Schools across China have been ordered to remove running tracks made from toxic materials that have been blamed for sickening students, in the latest in a long line of product scandals blamed on corruption and weak oversight.

The issue points to slack building standards at the nation's schools, underscored by the deaths of three female middle school students when a brick wall was blown over by a strong gale in the city of Shijiazhuang southwest of Beijing.

Another student was seriously injured in the incident Wednesday night, the local government reported.

A statement on the Education Ministry's website said nationwide inspections by environmental and consumer protection departments have been ordered over the summer school break.

Any track found to be unsafe must be removed, the statement said, while construction of new tracks will be suspended until contractors can be properly vetted to ensure they meet industry standards.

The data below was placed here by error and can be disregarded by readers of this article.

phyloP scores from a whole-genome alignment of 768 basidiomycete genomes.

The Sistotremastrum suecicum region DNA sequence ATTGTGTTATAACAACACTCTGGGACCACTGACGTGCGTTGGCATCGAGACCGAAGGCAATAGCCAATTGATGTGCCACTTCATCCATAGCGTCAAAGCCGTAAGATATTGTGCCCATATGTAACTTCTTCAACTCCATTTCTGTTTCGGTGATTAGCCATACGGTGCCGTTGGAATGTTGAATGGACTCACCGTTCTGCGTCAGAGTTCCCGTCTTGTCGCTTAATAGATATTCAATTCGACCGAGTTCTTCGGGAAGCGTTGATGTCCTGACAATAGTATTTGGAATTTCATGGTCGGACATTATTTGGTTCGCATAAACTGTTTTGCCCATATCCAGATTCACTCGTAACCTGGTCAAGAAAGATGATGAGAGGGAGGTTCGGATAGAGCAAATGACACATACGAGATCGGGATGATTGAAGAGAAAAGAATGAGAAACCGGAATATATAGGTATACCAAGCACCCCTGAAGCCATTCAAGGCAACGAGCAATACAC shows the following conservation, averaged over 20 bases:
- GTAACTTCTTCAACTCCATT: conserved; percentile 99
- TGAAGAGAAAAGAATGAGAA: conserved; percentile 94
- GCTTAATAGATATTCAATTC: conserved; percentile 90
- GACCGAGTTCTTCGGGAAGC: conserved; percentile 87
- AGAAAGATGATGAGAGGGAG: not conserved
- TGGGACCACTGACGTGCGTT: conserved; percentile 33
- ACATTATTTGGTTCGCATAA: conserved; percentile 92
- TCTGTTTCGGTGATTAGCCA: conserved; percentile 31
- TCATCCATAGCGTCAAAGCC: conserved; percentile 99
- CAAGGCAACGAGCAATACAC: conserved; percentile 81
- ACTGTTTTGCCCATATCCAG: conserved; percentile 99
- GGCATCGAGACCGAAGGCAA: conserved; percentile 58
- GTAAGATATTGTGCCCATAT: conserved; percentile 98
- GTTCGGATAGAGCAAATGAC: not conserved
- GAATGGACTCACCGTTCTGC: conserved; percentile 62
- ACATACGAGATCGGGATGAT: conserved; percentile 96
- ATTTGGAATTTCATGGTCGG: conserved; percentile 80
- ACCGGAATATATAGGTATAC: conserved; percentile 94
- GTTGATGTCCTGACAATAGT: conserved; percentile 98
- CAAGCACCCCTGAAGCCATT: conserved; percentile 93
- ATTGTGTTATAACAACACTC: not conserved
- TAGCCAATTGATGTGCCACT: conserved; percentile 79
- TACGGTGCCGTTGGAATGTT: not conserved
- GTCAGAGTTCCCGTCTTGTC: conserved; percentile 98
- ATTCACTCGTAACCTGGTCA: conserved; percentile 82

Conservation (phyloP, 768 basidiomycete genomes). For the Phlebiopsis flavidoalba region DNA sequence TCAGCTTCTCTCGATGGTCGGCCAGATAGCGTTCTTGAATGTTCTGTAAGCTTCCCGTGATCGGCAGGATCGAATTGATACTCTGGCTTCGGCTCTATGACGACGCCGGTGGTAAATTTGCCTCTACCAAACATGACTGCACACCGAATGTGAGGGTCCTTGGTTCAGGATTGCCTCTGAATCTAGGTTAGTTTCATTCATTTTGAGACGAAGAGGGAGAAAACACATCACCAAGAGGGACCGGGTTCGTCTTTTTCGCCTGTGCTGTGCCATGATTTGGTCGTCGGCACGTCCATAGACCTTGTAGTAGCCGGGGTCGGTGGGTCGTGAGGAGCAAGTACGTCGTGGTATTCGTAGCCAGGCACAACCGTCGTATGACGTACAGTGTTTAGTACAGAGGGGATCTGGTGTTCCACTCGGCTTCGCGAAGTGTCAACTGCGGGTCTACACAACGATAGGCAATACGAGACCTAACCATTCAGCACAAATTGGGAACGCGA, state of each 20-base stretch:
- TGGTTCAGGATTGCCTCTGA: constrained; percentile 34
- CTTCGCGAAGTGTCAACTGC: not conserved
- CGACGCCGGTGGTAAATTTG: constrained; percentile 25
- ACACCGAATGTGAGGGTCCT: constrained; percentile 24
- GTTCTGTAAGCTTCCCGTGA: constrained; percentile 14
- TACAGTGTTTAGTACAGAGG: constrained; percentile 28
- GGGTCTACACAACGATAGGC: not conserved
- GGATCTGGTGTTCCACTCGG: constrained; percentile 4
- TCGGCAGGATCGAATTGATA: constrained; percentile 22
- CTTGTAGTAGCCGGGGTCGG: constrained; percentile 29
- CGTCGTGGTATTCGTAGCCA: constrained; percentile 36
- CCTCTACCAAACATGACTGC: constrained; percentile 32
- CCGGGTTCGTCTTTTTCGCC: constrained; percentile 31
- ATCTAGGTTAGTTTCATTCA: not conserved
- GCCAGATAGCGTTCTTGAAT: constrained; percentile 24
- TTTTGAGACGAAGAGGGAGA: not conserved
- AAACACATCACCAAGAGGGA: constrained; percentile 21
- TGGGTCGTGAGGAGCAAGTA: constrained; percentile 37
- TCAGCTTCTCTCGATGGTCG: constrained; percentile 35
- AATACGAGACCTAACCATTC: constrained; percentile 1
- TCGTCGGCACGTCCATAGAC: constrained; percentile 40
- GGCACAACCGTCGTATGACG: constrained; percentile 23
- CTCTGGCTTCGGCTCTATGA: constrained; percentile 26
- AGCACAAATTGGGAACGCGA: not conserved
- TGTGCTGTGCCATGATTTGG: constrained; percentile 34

Investigations will also be conducted into officials and others found to have been negligent or corrupt. Those found guilty will be punished severely "with no mercy given," the statement said.

Tracks made from recycled tires and other industrial waste are believed to have caused dizzyness, nosebleeds and respiratory problems among students in Beijing and several outlying provinces.

One Beijing school has already begun tearing up its track after students fell ill during a stretch of particularly hot weather.

China has suffered recurrent consumer safety scandals over recent years, prompting public outrage and driving a market for imported baby formula, cosmetics and other products.

Both the toxic tracks and the collapsed wall point to problems with poor planning and shoddy construction in the nation's schools, where large class sizes and badly designed buildings have led to deadly crushing incidents. State broadcaster CCTV also recently reported an outbreak of health problems among students at a high school campus in the eastern province of Zhejiang, possibly linked to polluted soil, although local authorities said inspections turned up no environmental problems.